emm <- emmeans(res,  ~ Stress*SocialSupport,
cov.keep = 3, at = list(
Stress = c(m_Stress-sd_Stress, m_Stress, m_Stress+sd_Stress),
SocialSupport = c(m_SocialSupport-sd_SocialSupport, m_SocialSupport, m_SocialSupport+sd_SocialSupport)), level = 0.95)
summary(emm)

simpleSlope <- emtrends(res, pairwise ~ SocialSupport, var = "Stress",
cov.keep = 3, at = list(

SocialSupport = c(m_SocialSupport-sd_SocialSupport, m_SocialSupport, m_SocialSupport+sd_SocialSupport)), level = 0.95)
summary(simpleSlope)

emmip(res, SocialSupport ~ Stress,
cov.keep = 3, at = list(
Stress = c(m_Stress-sd_Stress, m_Stress, m_Stress+sd_Stress),
SocialSupport = c(m_SocialSupport-sd_SocialSupport, m_SocialSupport, m_SocialSupport+sd_SocialSupport)),
CIs = TRUE, level = 0.95, position = "jitter")

"Chan, G. and StatsNotebook Team (2020). StatsNotebook. (Version 0.1.0) [Computer Software]. Retrieved from https://www.statsnotebook.io"
"R Core Team (2020). The R Project for Statistical Computing. [Computer software]. Retrieved from https://r-project.org"

``````

Prior to running the moderation analysis, we will need to conduct a descriptive analysis and it is always good practice to visualise the data.

To run a moderation analysis using linear regression (numeric independent variable and numeric moderator),

1. Click Analysis at the top
2. Click Regression and select Linear regression (Numeric outcome) from the menu
3. In the left panel, select Wellbeing into Outcome, and select Stress, SocialSupport and Sex into Covariates.
• We have added Sex into this analysis to adjust for its effect.
• We will need to code Sex into a factor because it is a categorical variable. See Converting variable type for step-by-step guide
1. Expand the panel **Add interaction terms”, select Stress and SocialSupport into Interaction terms.
• The order of selecting variables will determine the horizontal axis of the interaction plot (see interpretation below). The first selected variable will always go to the horizontal axis. In this example, we click Stress first and then SocialSupport.
1. Expand the panel Estimated Marginal Means, select Stress*SocialSupport on the variable list, and select Test for simple slope and Interaction plot.
``````"Linear regression"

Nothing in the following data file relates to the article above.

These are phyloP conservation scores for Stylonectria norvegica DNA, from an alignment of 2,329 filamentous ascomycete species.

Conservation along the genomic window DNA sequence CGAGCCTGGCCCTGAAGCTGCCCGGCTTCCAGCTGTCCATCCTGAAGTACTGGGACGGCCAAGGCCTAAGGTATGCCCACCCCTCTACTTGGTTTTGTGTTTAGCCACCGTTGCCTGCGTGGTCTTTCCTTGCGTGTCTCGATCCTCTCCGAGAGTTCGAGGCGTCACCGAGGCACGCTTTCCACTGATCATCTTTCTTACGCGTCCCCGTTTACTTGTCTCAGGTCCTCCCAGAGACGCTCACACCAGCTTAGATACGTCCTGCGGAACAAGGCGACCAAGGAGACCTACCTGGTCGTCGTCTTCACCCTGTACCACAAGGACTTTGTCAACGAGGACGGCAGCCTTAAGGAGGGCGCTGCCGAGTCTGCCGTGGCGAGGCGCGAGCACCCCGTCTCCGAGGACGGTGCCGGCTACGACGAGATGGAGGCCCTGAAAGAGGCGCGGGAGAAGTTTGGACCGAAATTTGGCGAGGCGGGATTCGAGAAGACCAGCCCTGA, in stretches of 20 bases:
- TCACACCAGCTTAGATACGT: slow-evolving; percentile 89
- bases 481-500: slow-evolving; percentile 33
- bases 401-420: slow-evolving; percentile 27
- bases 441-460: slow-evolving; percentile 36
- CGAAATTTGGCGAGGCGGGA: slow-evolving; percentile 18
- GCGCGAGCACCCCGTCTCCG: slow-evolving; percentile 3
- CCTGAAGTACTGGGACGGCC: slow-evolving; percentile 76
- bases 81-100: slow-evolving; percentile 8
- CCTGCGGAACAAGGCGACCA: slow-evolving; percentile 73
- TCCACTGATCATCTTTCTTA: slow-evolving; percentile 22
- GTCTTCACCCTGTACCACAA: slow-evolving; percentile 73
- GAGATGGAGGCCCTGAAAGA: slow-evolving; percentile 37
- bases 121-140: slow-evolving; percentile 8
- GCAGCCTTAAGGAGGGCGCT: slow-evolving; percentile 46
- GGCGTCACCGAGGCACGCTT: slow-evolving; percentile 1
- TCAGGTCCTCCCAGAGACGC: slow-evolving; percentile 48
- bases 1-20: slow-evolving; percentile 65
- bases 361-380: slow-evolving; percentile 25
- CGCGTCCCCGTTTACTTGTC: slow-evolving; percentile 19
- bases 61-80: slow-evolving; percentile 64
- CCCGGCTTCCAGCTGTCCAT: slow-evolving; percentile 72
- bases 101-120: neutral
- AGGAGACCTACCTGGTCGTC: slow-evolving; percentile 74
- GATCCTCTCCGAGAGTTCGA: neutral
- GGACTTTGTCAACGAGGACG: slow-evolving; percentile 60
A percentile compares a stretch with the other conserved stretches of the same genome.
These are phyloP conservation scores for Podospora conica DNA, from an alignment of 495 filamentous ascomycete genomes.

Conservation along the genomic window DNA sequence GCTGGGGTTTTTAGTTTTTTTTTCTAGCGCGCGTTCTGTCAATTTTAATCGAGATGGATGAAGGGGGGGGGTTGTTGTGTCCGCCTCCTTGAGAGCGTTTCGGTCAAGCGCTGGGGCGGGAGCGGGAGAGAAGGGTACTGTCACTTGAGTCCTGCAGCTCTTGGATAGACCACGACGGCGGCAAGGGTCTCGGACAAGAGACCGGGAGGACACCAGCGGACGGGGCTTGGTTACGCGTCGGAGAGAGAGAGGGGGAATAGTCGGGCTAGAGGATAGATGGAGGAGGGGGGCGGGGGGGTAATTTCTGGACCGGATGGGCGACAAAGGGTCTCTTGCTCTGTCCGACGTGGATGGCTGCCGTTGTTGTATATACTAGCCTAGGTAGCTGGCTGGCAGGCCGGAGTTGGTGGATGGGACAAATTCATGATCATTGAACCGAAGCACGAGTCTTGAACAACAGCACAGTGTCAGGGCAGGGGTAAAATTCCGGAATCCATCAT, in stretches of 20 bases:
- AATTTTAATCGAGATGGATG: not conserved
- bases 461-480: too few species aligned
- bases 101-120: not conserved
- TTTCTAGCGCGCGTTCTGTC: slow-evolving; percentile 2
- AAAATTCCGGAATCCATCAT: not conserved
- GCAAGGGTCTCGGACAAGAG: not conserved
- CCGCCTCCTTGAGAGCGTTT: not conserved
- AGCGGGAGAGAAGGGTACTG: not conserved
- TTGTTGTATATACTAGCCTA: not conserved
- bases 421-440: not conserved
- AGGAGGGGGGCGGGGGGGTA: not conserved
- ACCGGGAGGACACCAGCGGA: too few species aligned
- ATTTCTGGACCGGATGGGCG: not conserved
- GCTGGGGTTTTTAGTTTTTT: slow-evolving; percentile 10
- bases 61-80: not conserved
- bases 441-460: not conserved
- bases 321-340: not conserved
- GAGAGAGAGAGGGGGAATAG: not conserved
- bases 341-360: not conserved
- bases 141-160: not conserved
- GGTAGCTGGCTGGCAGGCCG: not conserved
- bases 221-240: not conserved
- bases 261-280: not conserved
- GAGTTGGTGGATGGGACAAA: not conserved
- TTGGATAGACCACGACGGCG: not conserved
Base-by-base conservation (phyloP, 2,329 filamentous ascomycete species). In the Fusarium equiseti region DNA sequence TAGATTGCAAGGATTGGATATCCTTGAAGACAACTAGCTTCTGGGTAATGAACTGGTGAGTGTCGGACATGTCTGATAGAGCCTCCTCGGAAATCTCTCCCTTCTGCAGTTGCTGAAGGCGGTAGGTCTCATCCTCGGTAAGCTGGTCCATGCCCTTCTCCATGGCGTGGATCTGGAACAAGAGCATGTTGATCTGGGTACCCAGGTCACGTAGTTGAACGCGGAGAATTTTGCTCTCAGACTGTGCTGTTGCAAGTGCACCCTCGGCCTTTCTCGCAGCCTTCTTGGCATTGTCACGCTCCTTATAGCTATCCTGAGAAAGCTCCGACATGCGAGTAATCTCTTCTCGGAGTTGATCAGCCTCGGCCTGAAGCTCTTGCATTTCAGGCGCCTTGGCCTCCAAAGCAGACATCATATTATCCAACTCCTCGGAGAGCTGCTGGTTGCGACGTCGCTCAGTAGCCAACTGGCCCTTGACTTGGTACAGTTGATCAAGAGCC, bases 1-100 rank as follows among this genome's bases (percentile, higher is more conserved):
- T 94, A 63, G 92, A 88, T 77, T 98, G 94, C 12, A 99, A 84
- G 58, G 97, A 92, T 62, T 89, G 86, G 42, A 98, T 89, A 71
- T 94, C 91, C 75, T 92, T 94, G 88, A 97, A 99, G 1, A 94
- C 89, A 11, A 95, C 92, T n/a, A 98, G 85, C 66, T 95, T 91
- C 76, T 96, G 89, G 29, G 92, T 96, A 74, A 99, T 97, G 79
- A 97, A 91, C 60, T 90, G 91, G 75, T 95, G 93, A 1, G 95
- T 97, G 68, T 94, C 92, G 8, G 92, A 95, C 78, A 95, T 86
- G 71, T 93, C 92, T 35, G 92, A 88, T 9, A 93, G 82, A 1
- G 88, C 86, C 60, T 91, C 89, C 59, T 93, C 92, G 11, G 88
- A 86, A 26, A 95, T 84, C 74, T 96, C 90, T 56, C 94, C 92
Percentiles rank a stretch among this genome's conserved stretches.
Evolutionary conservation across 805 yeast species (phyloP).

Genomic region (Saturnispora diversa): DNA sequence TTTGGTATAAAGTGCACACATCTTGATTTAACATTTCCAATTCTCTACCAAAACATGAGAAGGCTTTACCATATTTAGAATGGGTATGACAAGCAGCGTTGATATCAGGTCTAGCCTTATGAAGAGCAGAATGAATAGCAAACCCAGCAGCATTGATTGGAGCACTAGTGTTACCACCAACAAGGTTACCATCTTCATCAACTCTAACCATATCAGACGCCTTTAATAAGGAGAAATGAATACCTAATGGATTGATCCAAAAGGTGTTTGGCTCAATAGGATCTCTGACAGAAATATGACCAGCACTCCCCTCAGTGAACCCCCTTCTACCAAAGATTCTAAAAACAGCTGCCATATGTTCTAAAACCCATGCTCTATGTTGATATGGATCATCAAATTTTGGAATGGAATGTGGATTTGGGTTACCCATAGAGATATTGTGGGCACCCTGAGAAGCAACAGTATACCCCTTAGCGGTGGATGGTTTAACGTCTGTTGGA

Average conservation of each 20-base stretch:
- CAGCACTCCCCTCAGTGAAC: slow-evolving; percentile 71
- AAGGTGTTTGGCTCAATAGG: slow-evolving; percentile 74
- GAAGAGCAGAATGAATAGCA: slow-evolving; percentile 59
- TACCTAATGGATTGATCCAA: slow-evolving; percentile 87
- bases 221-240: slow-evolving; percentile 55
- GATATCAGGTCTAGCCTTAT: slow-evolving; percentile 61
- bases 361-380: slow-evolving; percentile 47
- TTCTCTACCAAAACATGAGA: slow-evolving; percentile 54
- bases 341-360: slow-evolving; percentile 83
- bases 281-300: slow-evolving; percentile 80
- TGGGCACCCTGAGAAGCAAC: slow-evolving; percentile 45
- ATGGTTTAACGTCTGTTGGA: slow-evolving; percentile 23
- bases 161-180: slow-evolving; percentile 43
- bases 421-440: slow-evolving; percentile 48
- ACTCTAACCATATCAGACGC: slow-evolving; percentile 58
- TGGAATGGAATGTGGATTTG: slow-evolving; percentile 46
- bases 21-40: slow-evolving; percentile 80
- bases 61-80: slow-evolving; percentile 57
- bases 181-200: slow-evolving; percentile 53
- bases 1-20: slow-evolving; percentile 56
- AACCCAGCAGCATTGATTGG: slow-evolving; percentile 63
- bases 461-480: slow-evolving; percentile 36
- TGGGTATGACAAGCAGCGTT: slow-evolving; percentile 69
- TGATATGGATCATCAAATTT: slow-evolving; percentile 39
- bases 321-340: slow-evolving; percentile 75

res <- lm(Wellbeing ~ Stress + SocialSupport + Sex + Stress*SocialSupport,
data=currentDataset)
summary(res)
cbind(coef(res), confint(res, level = 0.95))

``````

The code tells R to run a linear regression using the lm function. The left side of the “~” symbol specifies the dependent variable; the right side specifies the independent variables. StatsNotebook has added the interaction term Stress*SocialSupport as an extra term. The results from this regression analysis are then printed out using the summary function. Lastly, the cbind, coef and confint functions are used to print the model coefficients with the corresponding 95% confidence intervals.

This code produces the model summary below.

``````Call:
lm(formula = Wellbeing ~ Stress + SocialSupport + Sex + Stress *
SocialSupport, data = currentDataset)

Residuals:
Min      1Q  Median      3Q     Max
-3.5771 -0.6796 -0.0266  0.6410  2.8454

Coefficients:
Estimate Std. Error t value Pr(>|t|)
(Intercept)           0.04169    0.04319   0.965  0.33460
Stress               -0.23466    0.03144  -7.464 1.83e-13 ***
SocialSupport         0.33277    0.03124  10.651  < 2e-16 ***
SexMale              -0.05241    0.06404  -0.818  0.41338
Stress:SocialSupport  0.08930    0.03017   2.960  0.00315 **
---
Signif. codes:  0 '***' 0.001 '**' 0.01 '*' 0.05 '.' 0.1 ' ' 1

Residual standard error: 0.9974 on 995 degrees of freedom
Multiple R-squared:  0.1431,	Adjusted R-squared:  0.1397
F-statistic: 41.55 on 4 and 995 DF,  p-value: < 2.2e-16
``````

Using a significance level of 0.05, the interaction term between Stress and Social Support is statistically significant. This indicates that the association between stress and psychological wellbeing varies across different level of Social Support.

To follow-up this interaction, we calculate the Estimated Marginal Means (EMMs) of psychological wellbeing at different levels (-1 SD/ mean/ +1 SD) of Stress across different levels (-1 SD/ mean/ +1 SD) of Social Support, and test for the effect of Stress at different levels of Social Support with simple slopes analysis.

The following R codes are for (1) calculating the estimated marginal means of psychological wellbeing at the mean of stress, and one standard deviation (+/- SD) below and above the mean of stress and at the mean of social support, and one standard deviation (+/- SD) below and above the mean of social support ; and (2) performing simple slopes analysis using the `emtrends` function. The second step tests the association of stress and psychological wellbeing at different levels of social support.